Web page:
ADHD charity praises council grants

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The ADHD Foundation at work

A Liverpool-based mental health organisation has praised the City Council after almost 30 arts grants were handed out to grassroots charities.

The ADHD Foundation was among the 27 recipients of council funds, costing the local authority over £120,000. With the council’s budget having been reduced by around a third by the Government’s authority measures, the ADHD Foundation congratulated councillors for finding room in the remaining finance for organisations such as theirs.

ADHD Foundation Chief Executive Officer, Dr Tony Lloyd, told JMU-Journalism: “Liverpool City Council values the necessity for child mental health awareness. Not many councils do because it’s not a statutory requirement.

“I have to say hats-off to them really, and not just because we were one of the ones that were successful in getting this grant. They give support to grassroots charities and they’ve responded to the needs of local communities, and particularly to groups who don’t often get a voice.”

Dr Lloyd continued: “Combining that opportunity with an arts-based agenda gives us the opportunity to reach an audience that we might never have reached. Truthfully, all credit to them.”

The monies are issued from Liverpool City Council’s “Culture and Wellbeing Grassroots Grants Programme,” and each recipient applied with a creative idea at its source to help spread the work that they do into local consciousness.

The ADHD Foundation plans to visit schools and youth clubs across the city, firstly to make T-Shirts with young people affected by Attention Deficit Hyperactivity Disorder. This will then be followed up with a “flash mob” in the city centre, with an expected 200 children appearing at a designated site to perform a choreographed dance routine.

Dr Lloyd said: “Effectively it’s a large public arts performance. It’ll be dancing, which is a great form of exercise and it’s good for psychological health. It’s a really positive way to get everybody to take notice.

Councillor Wendy Simon (c) Liverpool Design Festival/Creative Commons/Flickr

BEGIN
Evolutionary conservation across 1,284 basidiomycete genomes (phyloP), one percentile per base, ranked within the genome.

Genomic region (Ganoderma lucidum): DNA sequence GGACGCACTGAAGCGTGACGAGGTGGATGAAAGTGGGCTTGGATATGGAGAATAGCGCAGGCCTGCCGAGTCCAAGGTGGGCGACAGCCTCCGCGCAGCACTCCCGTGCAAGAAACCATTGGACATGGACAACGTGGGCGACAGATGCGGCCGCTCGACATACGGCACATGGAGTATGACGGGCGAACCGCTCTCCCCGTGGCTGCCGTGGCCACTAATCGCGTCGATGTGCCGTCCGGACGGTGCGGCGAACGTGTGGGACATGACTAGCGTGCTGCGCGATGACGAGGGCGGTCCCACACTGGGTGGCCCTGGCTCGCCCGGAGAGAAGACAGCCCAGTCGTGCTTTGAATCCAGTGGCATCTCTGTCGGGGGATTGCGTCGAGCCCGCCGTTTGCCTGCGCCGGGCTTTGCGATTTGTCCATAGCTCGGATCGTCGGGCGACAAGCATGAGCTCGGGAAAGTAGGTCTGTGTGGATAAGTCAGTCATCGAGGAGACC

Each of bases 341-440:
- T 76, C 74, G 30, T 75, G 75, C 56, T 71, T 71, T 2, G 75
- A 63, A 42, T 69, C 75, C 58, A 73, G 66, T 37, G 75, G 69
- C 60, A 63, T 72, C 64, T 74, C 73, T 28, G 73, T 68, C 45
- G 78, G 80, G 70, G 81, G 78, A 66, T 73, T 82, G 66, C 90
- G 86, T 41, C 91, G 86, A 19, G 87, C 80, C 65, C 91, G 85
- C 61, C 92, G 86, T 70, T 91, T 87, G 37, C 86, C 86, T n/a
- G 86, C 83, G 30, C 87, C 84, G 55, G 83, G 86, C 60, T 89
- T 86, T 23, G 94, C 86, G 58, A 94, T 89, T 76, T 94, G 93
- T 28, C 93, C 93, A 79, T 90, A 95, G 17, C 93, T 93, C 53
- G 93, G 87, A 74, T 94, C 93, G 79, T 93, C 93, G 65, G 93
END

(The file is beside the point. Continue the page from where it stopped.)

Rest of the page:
“As a young people’s mental health charity we’re able to create a powerful message using the arts as a way of engaging young people to understand the importance of child mental health. As a concept it really works.”

Dr Lloyd was keen to impress that the stigma attached to ADHD sufferers is entirely inaccurate.

The Foundation CEO told JMU Journalism: “A lot of people think it’s “naughty child syndrome,” but it’s a neuro-biological condition that has significant risk factors as far as long term mental health.

“There are lots of children and young people who are incredibly talented who have ADHD, and like many people with the condition they can go on to achieve their potential and enjoy good health with the right support.”

Dr Lloyd added: “Without that support there are a lot of children who fall through the net and end up getting into trouble at school. Any child suffering from this anxiety is going to act out what they can’t articulate. A great deal of children suffering from ADHD experience this anxiety because they have difficulty concentrating, difficulty sitting still.”

He concluded: “All children have the right to emotional wellbeing.”

Liverpool City Council’s cabinet member for culture and tourism, Cllr Wendy Simon, said: “It’s so important we continue to fund grassroots organisations which have such a diverse and creative approach to bringing culture to the heart of local communities across the city.“We had a fantastic response when we announced the grants back in August, with more than 100 organisations expressing an interest in securing funding for their project. It goes to show there’s a real appetite to use art to explore difficult and challenging topics.”

 

About Sam McDonnell, JMU Journalism